• \$\begingroup\$ I have edited the question and included the schematic where this hex inverter is used. How can it be replaced or is it possible to avoid it at all? \$\endgroup\$ – scico111 Feb 15 at 11:49
  • \$\begingroup\$ @WhatRoughBeast - that seems a bit harsh. The original question was whether you could interface a 3.3v signal to an HC04 running off 5V, not whether you could run an HC04 off 3.3V. As I stated it will work in the vast majority of cases but as you stated the noise margin is minimal and it is not guaranteed at the extremes of supply voltage variations. \$\endgroup\$ – Kevin White Feb 15 at 15:14
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3.3V logic levels should not be used with 5V powered HC chips. One option is to use 5V tolerant IO pin on STM32 in opendrain output mode and have a pull-up resistor to 5V so this way the logic level fed to inverter is 5V. The limitation is that when MCU is in reset, the resistor keeps high and inverter output is low. Another thing is, if the MCU can use 5V logic levels, why keep the inverter at all.

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  • \$\begingroup\$ I have edited the question to include the schematics where the hex inverter is used. There are no open drain outputs available on the MCU GPIO pins.. Can we use level shifting chips from 3.3V to 5V at the place of hex inverter? \$\endgroup\$ – scico111 Feb 15 at 12:18
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    \$\begingroup\$ False assumption, ALL gpio pins of STM32 can be configured into open drain mode!Also, the hex inverter drives an optocoupler that is also powered from 3.3V, so using 5V supply for the hex inverter makes no sense, driving 5V to optocoupler would cause the internal LED to reverse bias (though it seems it can handle it). \$\endgroup\$ – Justme Feb 15 at 17:49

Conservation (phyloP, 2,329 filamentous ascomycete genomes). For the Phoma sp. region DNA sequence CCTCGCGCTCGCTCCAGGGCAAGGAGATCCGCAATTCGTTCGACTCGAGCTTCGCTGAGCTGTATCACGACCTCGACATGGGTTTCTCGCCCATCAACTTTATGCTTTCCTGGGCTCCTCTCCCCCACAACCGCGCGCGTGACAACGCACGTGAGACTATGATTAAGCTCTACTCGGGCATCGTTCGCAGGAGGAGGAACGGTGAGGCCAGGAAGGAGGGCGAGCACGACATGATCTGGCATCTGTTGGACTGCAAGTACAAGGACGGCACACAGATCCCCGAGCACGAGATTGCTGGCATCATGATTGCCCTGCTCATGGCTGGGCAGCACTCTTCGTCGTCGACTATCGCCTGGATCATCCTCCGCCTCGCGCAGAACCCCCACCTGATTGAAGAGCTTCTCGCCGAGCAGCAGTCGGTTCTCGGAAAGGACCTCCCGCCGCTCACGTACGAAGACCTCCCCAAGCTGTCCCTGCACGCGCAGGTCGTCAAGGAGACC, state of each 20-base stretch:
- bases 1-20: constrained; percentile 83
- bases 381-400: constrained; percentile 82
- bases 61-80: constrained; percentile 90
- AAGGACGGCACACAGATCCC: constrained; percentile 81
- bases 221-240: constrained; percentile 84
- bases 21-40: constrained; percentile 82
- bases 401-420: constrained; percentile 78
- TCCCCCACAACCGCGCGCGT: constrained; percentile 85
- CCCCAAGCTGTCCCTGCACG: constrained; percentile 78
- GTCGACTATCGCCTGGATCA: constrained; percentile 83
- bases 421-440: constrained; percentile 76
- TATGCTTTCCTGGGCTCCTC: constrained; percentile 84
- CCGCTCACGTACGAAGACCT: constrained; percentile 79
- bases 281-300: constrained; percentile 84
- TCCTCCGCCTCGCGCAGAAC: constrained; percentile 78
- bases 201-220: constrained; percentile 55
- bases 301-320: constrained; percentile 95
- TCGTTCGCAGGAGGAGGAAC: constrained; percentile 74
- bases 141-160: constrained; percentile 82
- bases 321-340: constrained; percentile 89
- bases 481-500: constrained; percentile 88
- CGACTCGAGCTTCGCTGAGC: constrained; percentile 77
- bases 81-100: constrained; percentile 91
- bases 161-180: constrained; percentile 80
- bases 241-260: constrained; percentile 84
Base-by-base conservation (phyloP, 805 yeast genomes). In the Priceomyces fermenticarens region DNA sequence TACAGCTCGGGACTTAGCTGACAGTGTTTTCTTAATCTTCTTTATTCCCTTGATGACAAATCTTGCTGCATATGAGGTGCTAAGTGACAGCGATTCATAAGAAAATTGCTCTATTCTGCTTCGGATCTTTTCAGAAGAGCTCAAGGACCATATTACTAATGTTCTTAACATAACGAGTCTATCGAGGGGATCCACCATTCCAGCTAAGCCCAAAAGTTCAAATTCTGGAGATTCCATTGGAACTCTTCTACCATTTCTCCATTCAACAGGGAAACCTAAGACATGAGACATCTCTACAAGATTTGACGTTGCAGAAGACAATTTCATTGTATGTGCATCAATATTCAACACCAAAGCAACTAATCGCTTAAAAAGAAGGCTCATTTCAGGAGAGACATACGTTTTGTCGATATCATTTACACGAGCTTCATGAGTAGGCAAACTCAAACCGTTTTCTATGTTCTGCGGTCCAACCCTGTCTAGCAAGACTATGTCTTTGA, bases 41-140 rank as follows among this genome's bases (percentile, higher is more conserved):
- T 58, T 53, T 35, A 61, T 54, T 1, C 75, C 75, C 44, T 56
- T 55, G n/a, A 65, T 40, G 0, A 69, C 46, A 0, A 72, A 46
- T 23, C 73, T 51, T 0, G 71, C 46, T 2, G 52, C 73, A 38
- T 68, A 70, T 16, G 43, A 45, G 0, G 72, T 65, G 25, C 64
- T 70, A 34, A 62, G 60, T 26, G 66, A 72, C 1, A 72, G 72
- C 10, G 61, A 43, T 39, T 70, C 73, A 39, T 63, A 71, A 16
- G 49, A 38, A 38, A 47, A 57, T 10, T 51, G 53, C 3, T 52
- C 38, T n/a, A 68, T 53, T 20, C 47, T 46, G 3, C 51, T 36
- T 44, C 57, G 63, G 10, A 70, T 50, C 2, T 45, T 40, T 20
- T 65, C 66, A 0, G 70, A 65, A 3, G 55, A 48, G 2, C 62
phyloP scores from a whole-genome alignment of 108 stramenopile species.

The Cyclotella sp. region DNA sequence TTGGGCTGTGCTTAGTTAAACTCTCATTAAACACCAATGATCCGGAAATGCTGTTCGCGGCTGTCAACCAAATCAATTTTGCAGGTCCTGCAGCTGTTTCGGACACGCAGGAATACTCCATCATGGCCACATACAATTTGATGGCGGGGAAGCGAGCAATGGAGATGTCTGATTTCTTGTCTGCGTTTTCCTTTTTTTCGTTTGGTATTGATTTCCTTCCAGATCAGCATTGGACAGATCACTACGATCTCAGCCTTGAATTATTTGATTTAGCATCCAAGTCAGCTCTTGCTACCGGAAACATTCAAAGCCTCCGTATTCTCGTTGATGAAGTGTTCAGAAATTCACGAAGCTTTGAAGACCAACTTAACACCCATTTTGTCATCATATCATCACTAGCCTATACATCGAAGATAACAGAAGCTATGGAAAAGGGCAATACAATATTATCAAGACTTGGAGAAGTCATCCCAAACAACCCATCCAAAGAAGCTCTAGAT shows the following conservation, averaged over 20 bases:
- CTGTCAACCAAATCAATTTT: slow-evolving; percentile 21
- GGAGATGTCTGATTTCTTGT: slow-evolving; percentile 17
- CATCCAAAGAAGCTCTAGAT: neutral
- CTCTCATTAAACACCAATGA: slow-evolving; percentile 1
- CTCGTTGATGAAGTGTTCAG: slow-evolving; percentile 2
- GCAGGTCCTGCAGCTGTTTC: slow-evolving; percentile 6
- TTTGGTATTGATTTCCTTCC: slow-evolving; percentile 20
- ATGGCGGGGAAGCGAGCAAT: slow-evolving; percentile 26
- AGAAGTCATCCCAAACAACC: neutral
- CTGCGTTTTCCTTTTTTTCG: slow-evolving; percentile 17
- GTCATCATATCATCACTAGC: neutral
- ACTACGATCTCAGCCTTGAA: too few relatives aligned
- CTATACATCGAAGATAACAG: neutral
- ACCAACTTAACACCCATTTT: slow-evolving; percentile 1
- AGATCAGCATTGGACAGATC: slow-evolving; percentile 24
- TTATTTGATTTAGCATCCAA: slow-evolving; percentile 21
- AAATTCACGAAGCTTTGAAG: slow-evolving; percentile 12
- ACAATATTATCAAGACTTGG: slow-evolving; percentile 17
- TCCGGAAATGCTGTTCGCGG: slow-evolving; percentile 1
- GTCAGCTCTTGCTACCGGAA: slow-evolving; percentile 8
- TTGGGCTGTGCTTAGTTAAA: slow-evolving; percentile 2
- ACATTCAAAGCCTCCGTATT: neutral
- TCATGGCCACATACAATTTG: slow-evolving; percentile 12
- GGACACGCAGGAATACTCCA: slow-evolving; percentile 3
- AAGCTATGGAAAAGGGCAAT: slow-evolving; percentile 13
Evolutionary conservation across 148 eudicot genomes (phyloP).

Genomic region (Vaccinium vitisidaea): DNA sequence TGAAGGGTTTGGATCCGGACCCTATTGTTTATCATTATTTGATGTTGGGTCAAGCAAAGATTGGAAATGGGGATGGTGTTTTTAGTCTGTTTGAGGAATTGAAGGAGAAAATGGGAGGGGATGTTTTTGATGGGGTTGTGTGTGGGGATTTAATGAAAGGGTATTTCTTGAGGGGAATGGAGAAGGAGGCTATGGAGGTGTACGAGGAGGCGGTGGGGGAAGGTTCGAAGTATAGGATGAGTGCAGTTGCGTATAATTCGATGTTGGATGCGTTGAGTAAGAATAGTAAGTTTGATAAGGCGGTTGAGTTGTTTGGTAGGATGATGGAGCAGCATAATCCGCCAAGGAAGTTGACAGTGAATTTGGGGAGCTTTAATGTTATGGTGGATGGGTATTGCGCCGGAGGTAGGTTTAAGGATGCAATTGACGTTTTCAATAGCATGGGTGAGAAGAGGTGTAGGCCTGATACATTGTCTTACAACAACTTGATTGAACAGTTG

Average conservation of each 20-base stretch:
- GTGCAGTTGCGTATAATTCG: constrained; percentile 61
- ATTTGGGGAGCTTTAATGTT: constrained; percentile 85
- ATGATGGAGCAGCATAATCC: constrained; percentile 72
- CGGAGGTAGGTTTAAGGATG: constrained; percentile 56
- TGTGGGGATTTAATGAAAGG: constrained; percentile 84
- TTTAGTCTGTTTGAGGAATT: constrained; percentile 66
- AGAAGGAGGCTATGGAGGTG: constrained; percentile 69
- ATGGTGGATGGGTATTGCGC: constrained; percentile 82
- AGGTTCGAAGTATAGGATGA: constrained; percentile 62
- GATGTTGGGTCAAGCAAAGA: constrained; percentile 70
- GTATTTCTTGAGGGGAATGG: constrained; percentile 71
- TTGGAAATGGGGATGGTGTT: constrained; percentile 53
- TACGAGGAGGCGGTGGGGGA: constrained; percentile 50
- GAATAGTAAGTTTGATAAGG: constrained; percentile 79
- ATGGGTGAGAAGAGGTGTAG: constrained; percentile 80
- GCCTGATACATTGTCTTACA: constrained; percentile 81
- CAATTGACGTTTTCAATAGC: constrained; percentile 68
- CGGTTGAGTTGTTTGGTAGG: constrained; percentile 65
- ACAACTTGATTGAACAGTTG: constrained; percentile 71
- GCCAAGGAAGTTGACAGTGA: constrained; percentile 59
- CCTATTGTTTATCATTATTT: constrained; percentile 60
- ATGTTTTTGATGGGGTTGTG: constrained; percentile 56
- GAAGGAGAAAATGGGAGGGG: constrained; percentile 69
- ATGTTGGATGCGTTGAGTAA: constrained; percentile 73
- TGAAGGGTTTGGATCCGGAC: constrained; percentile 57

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It should be safe, as the hex inverter will be able to handle 0-5V on its input at least, and you will only be applying 0-3.3V. The question is whether or not the 3.3V logic high input will be recognized as a logic high or not. You need to look at the specific manufacturer datasheet for your part, and see what the "Minimum High-Level Input Voltage" is. An example here: datasheet In the case of the above part, a little linear interpolation yields 3.5 as the Minimum High-Level Input Voltage when Vcc is 5.0V. This is a worst-case scenario, and in my experience, 3.3V logic into such a part will usually work, but can't be relied upon, and you usually never want to rely upon a behavior not expressly promised in a datasheet unless you have done significant characterization testing of many parts.

Note that the Nexperia 74HC04 will work just fine as a 3.3V inverter if Vcc is 3.3V.

This part (Nexperia 74HCT04) promises a Minimum High-Level Input Voltage of 2.0V when Vcc is 5.0V. This part will definitely work just fine for your application. datasheet2